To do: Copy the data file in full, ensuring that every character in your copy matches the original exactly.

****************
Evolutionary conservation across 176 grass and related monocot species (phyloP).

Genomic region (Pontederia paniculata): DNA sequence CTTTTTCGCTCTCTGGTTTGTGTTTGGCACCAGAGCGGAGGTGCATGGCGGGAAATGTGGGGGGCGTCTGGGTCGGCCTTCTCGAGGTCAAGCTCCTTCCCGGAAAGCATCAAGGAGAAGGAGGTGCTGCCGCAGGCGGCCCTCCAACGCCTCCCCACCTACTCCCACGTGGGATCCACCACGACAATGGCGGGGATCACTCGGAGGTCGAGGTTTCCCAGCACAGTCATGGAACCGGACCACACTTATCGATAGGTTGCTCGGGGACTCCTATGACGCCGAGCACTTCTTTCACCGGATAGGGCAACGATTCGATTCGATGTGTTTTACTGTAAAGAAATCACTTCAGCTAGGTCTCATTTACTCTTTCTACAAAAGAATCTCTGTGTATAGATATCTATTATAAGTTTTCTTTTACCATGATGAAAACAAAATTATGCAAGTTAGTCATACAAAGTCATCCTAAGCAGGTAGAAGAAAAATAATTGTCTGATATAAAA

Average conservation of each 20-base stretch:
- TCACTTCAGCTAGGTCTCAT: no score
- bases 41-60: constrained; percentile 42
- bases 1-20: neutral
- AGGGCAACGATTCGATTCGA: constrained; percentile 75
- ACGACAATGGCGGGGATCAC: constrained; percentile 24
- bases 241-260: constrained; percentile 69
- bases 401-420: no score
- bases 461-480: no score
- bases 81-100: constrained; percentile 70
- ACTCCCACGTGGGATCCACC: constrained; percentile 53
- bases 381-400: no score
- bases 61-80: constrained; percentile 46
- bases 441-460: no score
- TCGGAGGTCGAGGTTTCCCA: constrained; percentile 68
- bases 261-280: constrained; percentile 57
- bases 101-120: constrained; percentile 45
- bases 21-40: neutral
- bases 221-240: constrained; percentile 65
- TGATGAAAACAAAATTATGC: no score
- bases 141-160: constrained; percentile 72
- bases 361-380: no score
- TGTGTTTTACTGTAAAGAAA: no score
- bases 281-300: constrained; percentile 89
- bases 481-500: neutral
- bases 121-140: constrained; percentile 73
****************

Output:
Evolutionary conservation across 176 grass and related monocot species (phyloP).

Genomic region (Pontederia paniculata): DNA sequence CTTTTTCGCTCTCTGGTTTGTGTTTGGCACCAGAGCGGAGGTGCATGGCGGGAAATGTGGGGGGCGTCTGGGTCGGCCTTCTCGAGGTCAAGCTCCTTCCCGGAAAGCATCAAGGAGAAGGAGGTGCTGCCGCAGGCGGCCCTCCAACGCCTCCCCACCTACTCCCACGTGGGATCCACCACGACAATGGCGGGGATCACTCGGAGGTCGAGGTTTCCCAGCACAGTCATGGAACCGGACCACACTTATCGATAGGTTGCTCGGGGACTCCTATGACGCCGAGCACTTCTTTCACCGGATAGGGCAACGATTCGATTCGATGTGTTTTACTGTAAAGAAATCACTTCAGCTAGGTCTCATTTACTCTTTCTACAAAAGAATCTCTGTGTATAGATATCTATTATAAGTTTTCTTTTACCATGATGAAAACAAAATTATGCAAGTTAGTCATACAAAGTCATCCTAAGCAGGTAGAAGAAAAATAATTGTCTGATATAAAA

Average conservation of each 20-base stretch:
- TCACTTCAGCTAGGTCTCAT: no score
- bases 41-60: constrained; percentile 42
- bases 1-20: neutral
- AGGGCAACGATTCGATTCGA: constrained; percentile 75
- ACGACAATGGCGGGGATCAC: constrained; percentile 24
- bases 241-260: constrained; percentile 69
- bases 401-420: no score
- bases 461-480: no score
- bases 81-100: constrained; percentile 70
- ACTCCCACGTGGGATCCACC: constrained; percentile 53
- bases 381-400: no score
- bases 61-80: constrained; percentile 46
- bases 441-460: no score
- TCGGAGGTCGAGGTTTCCCA: constrained; percentile 68
- bases 261-280: constrained; percentile 57
- bases 101-120: constrained; percentile 45
- bases 21-40: neutral
- bases 221-240: constrained; percentile 65
- TGATGAAAACAAAATTATGC: no score
- bases 141-160: constrained; percentile 72
- bases 361-380: no score
- TGTGTTTTACTGTAAAGAAA: no score
- bases 281-300: constrained; percentile 89
- bases 481-500: neutral
- bases 121-140: constrained; percentile 73